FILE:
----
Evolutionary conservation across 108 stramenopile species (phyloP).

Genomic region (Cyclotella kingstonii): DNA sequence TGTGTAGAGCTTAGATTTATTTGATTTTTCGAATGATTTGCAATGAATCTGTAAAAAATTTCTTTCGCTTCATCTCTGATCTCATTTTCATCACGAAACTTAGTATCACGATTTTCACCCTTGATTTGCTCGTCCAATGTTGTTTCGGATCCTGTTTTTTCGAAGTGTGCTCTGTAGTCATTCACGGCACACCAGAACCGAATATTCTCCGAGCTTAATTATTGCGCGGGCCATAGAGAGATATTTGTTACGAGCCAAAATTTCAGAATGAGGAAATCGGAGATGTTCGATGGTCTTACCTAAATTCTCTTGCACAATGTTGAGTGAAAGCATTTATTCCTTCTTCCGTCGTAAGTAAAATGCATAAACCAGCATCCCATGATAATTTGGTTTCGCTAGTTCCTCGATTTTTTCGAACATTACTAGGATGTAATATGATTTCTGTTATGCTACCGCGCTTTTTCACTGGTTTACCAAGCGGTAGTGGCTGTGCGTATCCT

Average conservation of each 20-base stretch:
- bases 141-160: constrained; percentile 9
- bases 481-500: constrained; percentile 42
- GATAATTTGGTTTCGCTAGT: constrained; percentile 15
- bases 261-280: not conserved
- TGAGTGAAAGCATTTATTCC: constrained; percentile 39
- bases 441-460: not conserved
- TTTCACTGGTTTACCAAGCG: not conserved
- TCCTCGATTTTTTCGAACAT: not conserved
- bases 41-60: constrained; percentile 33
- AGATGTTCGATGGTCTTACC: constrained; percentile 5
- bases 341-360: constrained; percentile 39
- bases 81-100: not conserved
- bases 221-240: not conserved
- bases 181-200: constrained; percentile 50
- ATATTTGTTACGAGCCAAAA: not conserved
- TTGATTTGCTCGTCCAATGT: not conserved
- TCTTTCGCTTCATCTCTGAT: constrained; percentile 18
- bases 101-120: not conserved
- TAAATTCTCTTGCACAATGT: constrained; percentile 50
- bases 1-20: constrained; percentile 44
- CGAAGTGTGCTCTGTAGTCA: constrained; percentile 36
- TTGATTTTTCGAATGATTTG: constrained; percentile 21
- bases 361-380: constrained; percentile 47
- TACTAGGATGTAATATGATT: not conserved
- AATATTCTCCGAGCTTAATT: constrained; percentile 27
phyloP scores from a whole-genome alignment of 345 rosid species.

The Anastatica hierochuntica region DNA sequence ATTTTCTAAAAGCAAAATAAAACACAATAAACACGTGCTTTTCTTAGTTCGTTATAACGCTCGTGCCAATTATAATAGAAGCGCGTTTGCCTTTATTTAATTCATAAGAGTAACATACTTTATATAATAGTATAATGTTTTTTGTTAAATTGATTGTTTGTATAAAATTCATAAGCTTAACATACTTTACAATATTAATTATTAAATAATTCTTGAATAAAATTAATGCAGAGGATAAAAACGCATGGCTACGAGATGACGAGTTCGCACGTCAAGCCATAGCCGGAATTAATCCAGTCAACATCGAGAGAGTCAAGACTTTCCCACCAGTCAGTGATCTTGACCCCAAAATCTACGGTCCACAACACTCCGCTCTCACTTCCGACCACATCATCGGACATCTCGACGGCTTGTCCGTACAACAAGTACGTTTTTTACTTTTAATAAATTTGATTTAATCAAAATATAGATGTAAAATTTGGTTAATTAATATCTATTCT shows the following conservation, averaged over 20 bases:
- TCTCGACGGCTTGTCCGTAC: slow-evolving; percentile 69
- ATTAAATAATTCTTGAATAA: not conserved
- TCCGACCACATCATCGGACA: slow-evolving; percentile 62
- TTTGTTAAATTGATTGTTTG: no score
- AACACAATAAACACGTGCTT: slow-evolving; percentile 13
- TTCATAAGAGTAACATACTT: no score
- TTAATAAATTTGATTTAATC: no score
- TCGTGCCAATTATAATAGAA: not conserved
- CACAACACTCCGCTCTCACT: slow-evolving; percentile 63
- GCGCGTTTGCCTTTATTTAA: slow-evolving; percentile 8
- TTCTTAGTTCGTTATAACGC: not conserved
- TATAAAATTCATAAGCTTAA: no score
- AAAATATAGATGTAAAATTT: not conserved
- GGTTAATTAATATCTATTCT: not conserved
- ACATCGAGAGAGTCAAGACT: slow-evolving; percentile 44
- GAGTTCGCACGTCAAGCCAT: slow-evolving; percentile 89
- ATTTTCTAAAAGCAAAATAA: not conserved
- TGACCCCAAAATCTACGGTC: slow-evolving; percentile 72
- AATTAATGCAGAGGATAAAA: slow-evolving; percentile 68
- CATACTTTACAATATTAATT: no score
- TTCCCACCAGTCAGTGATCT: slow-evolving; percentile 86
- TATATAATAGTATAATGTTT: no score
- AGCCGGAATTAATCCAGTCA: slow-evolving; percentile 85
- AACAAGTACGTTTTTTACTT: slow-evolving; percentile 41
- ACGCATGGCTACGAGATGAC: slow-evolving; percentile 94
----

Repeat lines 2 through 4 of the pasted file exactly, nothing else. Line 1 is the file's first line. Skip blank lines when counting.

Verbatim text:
Genomic region (Cyclotella kingstonii): DNA sequence TGTGTAGAGCTTAGATTTATTTGATTTTTCGAATGATTTGCAATGAATCTGTAAAAAATTTCTTTCGCTTCATCTCTGATCTCATTTTCATCACGAAACTTAGTATCACGATTTTCACCCTTGATTTGCTCGTCCAATGTTGTTTCGGATCCTGTTTTTTCGAAGTGTGCTCTGTAGTCATTCACGGCACACCAGAACCGAATATTCTCCGAGCTTAATTATTGCGCGGGCCATAGAGAGATATTTGTTACGAGCCAAAATTTCAGAATGAGGAAATCGGAGATGTTCGATGGTCTTACCTAAATTCTCTTGCACAATGTTGAGTGAAAGCATTTATTCCTTCTTCCGTCGTAAGTAAAATGCATAAACCAGCATCCCATGATAATTTGGTTTCGCTAGTTCCTCGATTTTTTCGAACATTACTAGGATGTAATATGATTTCTGTTATGCTACCGCGCTTTTTCACTGGTTTACCAAGCGGTAGTGGCTGTGCGTATCCT

Average conservation of each 20-base stretch:
- bases 141-160: constrained; percentile 9